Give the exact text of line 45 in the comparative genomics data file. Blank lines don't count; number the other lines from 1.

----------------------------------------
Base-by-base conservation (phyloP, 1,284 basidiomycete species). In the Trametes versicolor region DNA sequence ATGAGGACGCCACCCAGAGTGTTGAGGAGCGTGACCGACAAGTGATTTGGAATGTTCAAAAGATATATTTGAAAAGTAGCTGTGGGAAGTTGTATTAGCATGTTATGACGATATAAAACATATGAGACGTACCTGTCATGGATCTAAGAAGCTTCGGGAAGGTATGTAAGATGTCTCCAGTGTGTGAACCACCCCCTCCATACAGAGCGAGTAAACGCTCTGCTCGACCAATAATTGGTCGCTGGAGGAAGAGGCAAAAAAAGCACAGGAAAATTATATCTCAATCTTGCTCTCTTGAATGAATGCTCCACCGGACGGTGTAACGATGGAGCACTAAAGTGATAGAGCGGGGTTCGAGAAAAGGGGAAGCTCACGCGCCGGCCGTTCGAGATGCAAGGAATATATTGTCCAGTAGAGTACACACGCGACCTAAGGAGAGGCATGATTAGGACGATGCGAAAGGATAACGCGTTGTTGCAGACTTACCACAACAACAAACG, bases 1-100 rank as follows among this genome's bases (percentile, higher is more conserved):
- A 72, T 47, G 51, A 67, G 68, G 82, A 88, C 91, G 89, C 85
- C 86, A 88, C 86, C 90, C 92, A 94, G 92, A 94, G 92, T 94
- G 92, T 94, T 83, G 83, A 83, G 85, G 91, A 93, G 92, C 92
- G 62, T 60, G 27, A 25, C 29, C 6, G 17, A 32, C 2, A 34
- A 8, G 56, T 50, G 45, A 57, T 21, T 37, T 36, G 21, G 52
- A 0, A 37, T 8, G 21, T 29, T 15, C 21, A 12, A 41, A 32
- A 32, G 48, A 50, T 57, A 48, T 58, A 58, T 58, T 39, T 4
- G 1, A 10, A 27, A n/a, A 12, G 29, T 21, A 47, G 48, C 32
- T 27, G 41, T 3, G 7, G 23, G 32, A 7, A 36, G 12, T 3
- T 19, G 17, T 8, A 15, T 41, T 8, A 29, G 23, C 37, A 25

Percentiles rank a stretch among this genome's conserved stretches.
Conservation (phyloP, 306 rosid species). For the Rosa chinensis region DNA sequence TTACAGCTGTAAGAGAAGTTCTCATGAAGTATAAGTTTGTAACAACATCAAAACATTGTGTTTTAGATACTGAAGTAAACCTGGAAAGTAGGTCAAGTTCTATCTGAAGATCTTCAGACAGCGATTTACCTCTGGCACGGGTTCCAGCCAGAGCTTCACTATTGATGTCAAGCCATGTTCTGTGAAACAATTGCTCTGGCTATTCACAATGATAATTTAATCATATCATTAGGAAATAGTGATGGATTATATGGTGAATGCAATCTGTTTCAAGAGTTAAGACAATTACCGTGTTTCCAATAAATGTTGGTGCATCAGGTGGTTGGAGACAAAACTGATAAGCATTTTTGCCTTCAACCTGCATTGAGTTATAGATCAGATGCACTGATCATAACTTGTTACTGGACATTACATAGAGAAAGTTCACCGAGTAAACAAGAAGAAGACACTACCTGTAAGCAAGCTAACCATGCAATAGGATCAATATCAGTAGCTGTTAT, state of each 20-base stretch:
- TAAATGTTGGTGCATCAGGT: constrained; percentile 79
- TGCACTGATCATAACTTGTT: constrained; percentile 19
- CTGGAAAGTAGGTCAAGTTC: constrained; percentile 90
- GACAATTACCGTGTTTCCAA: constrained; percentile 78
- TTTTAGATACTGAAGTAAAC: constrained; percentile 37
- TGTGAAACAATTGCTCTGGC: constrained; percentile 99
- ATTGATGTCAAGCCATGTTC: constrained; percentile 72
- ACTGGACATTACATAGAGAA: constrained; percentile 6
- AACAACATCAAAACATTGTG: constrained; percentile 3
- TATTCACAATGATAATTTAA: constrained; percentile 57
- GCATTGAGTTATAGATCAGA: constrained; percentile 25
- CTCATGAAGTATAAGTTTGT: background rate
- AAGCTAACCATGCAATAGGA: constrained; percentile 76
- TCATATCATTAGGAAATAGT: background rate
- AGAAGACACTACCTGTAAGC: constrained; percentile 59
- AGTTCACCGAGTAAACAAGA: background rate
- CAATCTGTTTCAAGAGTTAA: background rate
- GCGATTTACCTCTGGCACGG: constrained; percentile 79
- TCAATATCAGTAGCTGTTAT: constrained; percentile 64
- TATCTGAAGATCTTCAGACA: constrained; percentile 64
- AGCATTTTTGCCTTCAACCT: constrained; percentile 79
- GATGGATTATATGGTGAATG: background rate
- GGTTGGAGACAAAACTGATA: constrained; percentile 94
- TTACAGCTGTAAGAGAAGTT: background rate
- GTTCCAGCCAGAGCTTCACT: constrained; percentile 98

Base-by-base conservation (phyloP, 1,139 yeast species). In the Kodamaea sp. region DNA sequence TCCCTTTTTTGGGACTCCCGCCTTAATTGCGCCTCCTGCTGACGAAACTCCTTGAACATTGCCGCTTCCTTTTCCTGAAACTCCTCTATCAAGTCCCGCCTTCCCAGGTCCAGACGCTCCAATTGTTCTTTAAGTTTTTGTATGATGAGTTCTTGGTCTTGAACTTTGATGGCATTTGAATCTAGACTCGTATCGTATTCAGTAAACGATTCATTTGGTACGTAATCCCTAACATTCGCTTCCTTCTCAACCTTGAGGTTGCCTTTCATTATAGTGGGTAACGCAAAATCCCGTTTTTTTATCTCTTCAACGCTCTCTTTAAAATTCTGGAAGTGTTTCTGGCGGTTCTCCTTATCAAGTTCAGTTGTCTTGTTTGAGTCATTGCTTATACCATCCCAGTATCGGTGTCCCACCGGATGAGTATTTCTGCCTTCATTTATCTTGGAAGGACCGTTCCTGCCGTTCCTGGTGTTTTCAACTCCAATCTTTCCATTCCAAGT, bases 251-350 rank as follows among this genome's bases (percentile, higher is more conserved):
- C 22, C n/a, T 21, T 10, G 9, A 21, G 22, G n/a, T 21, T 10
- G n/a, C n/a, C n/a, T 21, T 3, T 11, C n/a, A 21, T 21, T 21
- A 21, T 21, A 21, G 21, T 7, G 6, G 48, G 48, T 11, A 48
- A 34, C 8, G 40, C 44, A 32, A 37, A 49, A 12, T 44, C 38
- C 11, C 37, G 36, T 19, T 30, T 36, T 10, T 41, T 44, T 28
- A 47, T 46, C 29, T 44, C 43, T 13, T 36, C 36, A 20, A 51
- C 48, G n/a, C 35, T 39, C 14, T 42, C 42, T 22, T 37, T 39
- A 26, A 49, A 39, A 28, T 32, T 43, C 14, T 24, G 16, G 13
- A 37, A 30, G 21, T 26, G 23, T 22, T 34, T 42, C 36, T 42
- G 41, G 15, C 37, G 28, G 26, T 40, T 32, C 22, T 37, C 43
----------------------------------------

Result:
- A 47, T 46, C 29, T 44, C 43, T 13, T 36, C 36, A 20, A 51